Scotland Schools Will Teach The First LGTBQ-Inclusive History Curriculum In The World

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Thursday brought joyous news for Scottish youth and parents. By May 2021, history curriculum in Scotland will include LGBTQ history. The LGBTI Inclusive Education Working Group submitted 33 recommendations for a curriculum that including gay, lesbian, bisexual, transgender, and intersex history for all age groups, according to NBC News.

This implementation will make Scotland the first country in the world to teach this kind of curriculum, according to Scotland Deputy First Minister John Swinney. The curriculum will include lessons about terminology, how to combat homophobia and transphobia, history of prejudice experienced by queer people and the history of queer movement for equality, according to the government's statement.

"Scotland is already considered one of the most progressive countries in Europe for LGBTI equality," Swinney said. "Our education system must support everyone to reach their full potential. That is why it is vital the curriculum is as diverse as the young people who learn in our schools."

Time for Inclusive Education co-founder Jordan Daly said the campaign was pleased with the result after three years of work. "The implementation of LGBTI inclusive education across all state schools is a world first, and in a time of global uncertainty, this sends a strong and clear message to LGBTI young people that they are valued here in Scotland," Daly said in a statement.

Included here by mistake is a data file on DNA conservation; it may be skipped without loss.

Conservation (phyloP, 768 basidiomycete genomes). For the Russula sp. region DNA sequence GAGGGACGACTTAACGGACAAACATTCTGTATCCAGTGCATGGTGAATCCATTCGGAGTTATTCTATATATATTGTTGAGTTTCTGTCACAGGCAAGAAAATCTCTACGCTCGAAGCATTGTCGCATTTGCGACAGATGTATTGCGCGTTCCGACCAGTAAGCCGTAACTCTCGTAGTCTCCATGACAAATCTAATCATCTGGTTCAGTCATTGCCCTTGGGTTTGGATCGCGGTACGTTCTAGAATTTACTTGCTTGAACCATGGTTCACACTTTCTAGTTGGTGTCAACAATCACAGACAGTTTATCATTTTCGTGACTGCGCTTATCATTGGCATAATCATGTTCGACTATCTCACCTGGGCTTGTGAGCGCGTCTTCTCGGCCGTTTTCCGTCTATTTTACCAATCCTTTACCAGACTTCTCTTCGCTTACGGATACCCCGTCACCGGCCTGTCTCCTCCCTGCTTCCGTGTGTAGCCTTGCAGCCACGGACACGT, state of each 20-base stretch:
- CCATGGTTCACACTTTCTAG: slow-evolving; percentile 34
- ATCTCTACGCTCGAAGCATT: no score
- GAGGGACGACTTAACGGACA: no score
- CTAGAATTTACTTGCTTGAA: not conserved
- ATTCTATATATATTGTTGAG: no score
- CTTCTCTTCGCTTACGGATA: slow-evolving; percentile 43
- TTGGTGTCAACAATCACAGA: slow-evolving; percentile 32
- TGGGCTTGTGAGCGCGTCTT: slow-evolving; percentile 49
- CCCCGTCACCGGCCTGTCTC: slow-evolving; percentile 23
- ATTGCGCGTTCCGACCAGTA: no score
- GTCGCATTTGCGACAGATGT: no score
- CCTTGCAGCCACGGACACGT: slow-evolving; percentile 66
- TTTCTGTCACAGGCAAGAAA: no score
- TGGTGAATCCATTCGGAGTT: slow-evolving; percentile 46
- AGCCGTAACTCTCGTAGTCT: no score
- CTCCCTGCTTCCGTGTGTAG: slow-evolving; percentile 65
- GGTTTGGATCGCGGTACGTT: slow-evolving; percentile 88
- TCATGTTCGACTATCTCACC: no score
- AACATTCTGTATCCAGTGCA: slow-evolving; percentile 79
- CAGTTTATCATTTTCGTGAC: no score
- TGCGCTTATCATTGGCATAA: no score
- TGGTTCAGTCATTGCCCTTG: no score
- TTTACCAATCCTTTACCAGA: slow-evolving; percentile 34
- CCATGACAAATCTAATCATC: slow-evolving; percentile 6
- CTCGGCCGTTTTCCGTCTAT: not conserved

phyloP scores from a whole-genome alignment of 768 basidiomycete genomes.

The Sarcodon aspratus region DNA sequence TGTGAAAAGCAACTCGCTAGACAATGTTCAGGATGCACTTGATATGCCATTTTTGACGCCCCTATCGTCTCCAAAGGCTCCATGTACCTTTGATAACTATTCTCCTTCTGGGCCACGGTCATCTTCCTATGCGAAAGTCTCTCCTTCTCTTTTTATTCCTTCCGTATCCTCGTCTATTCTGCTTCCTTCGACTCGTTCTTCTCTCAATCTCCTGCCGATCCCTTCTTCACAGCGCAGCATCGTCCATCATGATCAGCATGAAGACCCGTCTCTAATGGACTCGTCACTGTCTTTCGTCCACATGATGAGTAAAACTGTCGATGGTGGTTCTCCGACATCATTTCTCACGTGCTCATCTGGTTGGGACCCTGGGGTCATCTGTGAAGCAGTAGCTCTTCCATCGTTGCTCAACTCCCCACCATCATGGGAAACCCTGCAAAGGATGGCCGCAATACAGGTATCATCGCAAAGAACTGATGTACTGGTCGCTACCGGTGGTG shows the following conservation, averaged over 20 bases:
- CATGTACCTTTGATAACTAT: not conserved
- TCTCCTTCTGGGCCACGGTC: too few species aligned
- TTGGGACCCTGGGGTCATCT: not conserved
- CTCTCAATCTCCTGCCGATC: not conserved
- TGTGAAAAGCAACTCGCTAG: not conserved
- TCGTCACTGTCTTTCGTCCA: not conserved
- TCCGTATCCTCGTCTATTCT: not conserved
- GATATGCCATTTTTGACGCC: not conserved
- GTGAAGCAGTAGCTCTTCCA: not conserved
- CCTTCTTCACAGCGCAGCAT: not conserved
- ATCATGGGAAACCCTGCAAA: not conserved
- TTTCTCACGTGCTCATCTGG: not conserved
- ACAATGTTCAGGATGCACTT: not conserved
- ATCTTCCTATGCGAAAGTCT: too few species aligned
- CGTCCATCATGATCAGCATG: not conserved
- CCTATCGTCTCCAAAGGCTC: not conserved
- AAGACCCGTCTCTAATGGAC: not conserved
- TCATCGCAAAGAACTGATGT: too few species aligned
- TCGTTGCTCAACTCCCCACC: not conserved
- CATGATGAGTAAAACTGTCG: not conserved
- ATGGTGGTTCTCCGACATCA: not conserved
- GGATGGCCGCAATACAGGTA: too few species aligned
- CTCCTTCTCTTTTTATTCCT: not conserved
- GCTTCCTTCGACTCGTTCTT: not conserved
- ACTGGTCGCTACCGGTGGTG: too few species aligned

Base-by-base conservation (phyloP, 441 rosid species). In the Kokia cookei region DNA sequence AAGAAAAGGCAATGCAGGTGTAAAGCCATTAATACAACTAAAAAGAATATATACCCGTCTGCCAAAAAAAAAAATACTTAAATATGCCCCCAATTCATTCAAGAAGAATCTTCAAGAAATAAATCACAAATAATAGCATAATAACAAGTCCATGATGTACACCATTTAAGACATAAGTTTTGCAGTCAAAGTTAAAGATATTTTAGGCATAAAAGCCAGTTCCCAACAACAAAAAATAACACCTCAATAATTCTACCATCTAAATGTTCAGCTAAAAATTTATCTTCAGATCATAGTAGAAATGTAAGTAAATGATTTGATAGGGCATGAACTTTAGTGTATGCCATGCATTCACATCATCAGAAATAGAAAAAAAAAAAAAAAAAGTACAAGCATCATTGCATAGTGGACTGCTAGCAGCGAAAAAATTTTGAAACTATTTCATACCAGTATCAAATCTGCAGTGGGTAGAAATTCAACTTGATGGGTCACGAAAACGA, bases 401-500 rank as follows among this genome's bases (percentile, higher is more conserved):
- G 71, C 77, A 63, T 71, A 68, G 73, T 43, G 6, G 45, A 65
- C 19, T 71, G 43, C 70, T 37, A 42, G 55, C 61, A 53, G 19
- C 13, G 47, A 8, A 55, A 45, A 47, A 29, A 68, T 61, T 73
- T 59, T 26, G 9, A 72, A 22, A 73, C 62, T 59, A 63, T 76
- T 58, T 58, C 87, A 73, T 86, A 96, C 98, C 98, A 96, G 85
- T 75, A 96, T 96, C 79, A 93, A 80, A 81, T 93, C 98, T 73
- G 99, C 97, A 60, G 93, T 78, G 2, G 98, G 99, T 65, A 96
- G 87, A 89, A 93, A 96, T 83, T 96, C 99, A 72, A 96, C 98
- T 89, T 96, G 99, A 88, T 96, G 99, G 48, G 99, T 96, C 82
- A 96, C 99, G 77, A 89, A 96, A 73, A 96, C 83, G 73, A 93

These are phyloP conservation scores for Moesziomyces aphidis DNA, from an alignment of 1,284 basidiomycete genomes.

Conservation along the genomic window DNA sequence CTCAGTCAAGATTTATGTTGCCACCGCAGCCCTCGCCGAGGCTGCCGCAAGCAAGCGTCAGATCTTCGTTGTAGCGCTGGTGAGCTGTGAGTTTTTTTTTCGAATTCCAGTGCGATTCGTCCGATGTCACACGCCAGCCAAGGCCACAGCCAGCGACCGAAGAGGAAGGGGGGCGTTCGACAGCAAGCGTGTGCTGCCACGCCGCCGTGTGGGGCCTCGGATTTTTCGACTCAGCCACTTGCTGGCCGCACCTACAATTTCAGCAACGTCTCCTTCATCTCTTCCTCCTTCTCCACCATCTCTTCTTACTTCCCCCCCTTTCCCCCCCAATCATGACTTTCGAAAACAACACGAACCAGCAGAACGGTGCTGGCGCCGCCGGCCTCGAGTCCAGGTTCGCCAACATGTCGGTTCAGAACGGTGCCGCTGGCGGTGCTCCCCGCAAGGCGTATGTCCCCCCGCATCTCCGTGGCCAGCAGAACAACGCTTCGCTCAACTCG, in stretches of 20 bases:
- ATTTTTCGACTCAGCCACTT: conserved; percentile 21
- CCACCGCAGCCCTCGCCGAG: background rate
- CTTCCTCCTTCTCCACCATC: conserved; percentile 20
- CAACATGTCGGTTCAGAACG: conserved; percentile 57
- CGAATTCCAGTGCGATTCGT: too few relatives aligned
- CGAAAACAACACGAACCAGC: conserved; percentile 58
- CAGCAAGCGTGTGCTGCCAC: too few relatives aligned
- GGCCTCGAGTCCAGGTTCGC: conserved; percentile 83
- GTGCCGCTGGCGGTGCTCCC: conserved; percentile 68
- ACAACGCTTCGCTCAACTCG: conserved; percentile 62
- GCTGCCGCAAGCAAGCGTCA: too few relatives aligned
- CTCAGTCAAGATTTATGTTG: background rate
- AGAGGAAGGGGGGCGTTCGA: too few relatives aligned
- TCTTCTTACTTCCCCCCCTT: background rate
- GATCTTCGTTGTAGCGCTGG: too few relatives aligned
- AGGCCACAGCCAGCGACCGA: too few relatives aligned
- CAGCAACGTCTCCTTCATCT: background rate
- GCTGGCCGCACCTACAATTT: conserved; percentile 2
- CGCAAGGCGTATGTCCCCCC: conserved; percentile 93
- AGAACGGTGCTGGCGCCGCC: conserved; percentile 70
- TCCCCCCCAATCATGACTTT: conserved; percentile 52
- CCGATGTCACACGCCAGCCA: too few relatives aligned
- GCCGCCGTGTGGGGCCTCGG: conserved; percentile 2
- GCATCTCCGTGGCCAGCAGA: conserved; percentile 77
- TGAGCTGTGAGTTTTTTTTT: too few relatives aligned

The Working Group — which brought together people from LGBT Youth Scotland, The TIE Campaign, COSLA, Education Scotland, Educational Institute of Scotland, Equality and Human Rights Commission, National Parent Forum of Scotland, respectme, School Leaders Scotland, Scottish Catholic Education Service, Scottish Trans Alliance, and Stonewall Scotland — began in April 2017, according to the Scottish government.

Daly said education is critical for queer and straight youth. "Education is one of the most vital tools we have to tackle bullying, prejudice and discrimination, and it shapes the fabric of our society," Daly said in a statement.

LGBT Youth Scotland CEO Fergus McMillan said the organization "warmly welcomes" the working group's recommendations. "The group has worked hard to reflect the needs and experiences of LGBTI learners in Scottish schools," McMillan said in a statement. "The recommendations and their implementation is an excellent opportunity for Scotland to build on emerging good practice, to ensure that Scotland is the best place for LGBTI young people to grow up and reach their full potential."

In 2016, TIE found that 90 percent of LGBT-identifying Scots experienced homophobia, biphobia, or transphobia while they were at school. Furthermore, 95 percent of LGBT people surveyed by TIE said these negative experiences had "long lasting negative effect" on their lives. But in addition to bullying, there were historical reasons for Scotland to adopt this kind of curriculum.

The campaign for queer-inclusive education in Scotland came 18 years after the repeal of Section 28, a law that established a "prohibition on promoting homosexuality by teaching" or through publishing. "We've dismantled the destructive legacy of Section 28, and we've finally got a strong national package to bring forward an LGBT-inclusive education in all public schools without any exception," Daly told NBC News.